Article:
Five things not to worry about on GCSE results day

Our high-stakes accountability system means that sleepless nights ahead of results day are a distinct possibility. But there are some things not worth worrying about, says Mark Roberts

Mark Roberts

gcse results day worry

GCSE results day is stressful.

At the start of the summer break, it seems safe and distant, a vague blur on the horizon.

But as the August days get shorter, that blur starts to take shape: a distinct and immovable object that begins to trouble your sleep.

Quick read: GCSE results day 2019: All you need to know

Quick listen: GCSEs: what has been the impact of the shift to linear exams?

Want to know more? ‘Like it or not, exam results still loom menacingly’

Caring about your students’ results is natural and healthy. But if that concern starts to tip over into anxiety, you should take notice.

That worry is perhaps not surprising, given the high-stakes accountability in our schools.

But a lot of the results-day anxieties that keep teachers up at night are about issues that rarely materialise.  

Here are five common worries that you can put aside:

The grade boundaries will shoot up

Yes, grade boundaries could climb sharply on any given year. But movements tend to be small, because principal examiners work to write papers of the same difficulty each year.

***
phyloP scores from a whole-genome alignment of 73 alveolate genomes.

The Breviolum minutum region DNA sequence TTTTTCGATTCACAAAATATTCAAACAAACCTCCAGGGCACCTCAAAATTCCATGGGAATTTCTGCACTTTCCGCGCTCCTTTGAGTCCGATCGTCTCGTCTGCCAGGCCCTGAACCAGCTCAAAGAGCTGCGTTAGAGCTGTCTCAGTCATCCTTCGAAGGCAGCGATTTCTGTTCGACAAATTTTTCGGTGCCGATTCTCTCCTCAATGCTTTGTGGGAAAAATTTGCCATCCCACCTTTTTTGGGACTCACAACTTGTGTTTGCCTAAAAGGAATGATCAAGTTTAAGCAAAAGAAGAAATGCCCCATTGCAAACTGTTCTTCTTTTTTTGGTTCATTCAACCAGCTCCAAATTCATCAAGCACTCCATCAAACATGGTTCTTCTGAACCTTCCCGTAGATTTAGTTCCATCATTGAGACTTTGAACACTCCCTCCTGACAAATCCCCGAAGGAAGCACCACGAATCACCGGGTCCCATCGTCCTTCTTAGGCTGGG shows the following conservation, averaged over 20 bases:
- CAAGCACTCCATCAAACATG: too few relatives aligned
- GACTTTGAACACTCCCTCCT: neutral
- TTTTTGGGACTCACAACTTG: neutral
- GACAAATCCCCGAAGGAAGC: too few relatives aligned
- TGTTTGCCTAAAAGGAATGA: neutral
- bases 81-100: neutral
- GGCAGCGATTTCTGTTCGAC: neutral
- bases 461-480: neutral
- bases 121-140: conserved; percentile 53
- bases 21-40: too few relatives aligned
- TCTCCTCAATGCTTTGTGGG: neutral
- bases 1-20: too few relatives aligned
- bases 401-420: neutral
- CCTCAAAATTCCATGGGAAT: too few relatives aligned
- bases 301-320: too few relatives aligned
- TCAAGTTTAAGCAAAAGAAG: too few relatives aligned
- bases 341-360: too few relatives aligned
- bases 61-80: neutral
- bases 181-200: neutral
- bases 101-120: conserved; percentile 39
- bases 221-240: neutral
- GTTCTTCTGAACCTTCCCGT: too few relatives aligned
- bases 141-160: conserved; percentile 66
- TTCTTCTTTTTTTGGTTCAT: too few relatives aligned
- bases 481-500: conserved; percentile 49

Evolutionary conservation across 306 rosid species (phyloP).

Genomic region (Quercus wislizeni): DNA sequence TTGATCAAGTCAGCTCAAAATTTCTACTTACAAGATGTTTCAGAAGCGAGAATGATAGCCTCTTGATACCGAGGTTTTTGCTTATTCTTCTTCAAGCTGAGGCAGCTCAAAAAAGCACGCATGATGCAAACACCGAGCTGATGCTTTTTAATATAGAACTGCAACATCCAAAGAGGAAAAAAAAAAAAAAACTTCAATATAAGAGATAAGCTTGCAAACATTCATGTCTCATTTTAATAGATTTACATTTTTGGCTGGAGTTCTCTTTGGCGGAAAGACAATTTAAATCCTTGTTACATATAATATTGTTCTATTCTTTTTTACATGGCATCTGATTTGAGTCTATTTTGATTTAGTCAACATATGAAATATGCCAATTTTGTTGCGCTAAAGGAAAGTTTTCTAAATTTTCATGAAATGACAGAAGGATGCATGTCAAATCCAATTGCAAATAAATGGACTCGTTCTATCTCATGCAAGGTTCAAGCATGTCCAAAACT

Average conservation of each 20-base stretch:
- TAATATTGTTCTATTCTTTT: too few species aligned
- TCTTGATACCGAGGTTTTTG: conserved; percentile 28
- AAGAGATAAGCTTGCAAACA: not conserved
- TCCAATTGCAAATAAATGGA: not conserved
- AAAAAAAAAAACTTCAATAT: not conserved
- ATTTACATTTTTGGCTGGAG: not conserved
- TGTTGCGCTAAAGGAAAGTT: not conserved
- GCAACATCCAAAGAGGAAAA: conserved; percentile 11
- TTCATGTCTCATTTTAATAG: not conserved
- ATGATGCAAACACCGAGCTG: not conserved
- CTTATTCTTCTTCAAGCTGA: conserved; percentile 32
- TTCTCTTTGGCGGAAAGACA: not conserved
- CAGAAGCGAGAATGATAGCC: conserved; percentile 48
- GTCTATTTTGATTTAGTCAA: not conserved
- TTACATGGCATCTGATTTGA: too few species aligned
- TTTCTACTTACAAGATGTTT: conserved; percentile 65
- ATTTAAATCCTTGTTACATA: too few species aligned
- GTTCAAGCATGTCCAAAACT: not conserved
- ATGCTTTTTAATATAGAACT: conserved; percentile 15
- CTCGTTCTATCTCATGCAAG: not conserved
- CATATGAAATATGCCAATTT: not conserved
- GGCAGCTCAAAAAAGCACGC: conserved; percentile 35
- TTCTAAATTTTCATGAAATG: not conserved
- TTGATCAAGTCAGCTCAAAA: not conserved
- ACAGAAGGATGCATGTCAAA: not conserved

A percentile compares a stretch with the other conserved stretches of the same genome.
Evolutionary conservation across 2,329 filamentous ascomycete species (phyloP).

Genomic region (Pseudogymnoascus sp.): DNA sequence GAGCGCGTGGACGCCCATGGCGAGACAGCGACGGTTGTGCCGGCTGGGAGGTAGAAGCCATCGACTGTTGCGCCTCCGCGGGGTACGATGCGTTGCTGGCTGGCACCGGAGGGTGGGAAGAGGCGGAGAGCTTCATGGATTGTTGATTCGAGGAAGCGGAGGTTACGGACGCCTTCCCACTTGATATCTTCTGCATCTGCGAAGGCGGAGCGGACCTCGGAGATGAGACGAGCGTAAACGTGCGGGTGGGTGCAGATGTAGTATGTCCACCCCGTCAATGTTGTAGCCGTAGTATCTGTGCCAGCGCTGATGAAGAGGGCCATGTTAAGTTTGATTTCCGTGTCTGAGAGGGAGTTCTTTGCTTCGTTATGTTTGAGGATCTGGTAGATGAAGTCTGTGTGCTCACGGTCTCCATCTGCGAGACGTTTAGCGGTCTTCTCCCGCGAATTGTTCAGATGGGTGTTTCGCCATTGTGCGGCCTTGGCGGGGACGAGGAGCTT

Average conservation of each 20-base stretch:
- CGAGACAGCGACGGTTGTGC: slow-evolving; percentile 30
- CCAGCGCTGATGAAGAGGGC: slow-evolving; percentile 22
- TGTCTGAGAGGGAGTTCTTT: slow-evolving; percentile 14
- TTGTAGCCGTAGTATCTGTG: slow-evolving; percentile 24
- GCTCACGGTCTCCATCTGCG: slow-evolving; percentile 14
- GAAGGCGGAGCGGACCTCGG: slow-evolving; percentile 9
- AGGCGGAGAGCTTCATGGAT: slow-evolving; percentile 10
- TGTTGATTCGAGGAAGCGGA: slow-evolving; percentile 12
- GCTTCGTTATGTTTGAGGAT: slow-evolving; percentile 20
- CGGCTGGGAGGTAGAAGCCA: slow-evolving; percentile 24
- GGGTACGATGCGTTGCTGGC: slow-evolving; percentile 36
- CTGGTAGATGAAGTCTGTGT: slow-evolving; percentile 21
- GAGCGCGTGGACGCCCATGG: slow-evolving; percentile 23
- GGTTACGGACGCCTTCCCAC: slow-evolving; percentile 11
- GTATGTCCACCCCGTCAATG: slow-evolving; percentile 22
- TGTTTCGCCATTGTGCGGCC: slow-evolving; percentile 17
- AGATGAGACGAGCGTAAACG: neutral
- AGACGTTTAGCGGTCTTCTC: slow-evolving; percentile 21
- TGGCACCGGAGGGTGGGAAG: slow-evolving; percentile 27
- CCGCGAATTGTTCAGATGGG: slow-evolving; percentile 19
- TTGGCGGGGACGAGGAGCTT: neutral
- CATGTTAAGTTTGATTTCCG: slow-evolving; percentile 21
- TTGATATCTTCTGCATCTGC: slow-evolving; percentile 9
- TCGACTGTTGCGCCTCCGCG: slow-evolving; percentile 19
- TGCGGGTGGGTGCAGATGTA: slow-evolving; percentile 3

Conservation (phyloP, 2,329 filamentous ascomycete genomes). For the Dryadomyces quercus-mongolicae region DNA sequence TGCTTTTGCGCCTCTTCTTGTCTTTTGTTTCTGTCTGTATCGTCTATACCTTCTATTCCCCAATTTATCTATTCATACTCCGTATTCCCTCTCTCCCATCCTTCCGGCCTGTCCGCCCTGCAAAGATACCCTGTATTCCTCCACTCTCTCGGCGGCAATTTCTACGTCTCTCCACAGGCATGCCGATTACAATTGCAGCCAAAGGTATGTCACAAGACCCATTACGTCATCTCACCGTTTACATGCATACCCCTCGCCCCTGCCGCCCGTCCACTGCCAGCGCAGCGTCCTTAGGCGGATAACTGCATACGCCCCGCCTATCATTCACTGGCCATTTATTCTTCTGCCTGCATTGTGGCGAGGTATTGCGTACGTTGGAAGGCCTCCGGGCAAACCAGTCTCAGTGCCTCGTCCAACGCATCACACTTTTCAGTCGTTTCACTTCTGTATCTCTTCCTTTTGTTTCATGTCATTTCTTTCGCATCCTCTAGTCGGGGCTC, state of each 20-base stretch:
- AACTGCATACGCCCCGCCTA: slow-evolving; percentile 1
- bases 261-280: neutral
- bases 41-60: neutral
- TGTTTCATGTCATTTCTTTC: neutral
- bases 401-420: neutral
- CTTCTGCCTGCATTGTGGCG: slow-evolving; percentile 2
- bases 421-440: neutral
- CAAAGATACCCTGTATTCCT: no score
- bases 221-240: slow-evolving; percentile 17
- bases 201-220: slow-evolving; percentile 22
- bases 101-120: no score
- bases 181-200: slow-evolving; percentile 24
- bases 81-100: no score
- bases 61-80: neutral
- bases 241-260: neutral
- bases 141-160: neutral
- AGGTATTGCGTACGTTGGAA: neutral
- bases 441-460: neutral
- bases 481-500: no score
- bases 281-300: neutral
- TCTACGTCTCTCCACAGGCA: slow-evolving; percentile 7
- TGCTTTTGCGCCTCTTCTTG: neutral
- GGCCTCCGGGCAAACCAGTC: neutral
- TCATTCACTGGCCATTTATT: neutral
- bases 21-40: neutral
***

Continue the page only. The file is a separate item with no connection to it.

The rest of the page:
Ultimately, the grade boundary is out of your control, so isn’t worth the energy worrying about it.

You’ll get sacked for bad results

Even if your classes’ results are really poor, it’s unlikely that you’ll be shown the door. Disappointing exam results may well place your teaching under greater scrutiny but only in extremely rare cases will it lead to being fired.

gcse results worry

If they don’t do well, you’ve let them down

GCSE results reflect the years of schooling a child has received in a given subject. And the context of what went before you can be as important as what happened in your class. 

Teachers rarely let pupils down. Did you teach the full specification? Did you have high expectations? Did you try to deal with behaviour issues and motivate your students to learn?

If the answer to these questions is yes, then even if the final grade is disappointing, you’re probably not the one to blame.

You have to check results first thing

The urge to know the results as soon as possible can be overwhelming.

On results day, red-eyed insomniacs across the land will be treading fearfully down the stairs, desperate to log on to the exam board website before the first cock crow. 

Try to avoid the 6am rush (the website is likely to crash due to “unexpected demand” anyway). Instead, stroll into results day later when you’ve had a proper sleep. You’ll feel all the better for it. 

You have to go in to school

I like to go into school on results day, even though I have to drag along my own three children – armed with colouring pens and an arsenal of snacks – to be there.

But, unless you have a position of responsibility that demands your presence, there’s no reason why you should see your attendance as compulsory.

Some of the best teachers I’ve worked with don’t turn up. They value the results of their students but they value their rest and recuperation even more.

In a world of smartphones and social media, it’s not that hard to find out how things have gone while lying on a beach in the Algarve. And if you can’t? Well, that’s one less thing to worry about. 

Mark Roberts is an assistant headteacher in the South West of England

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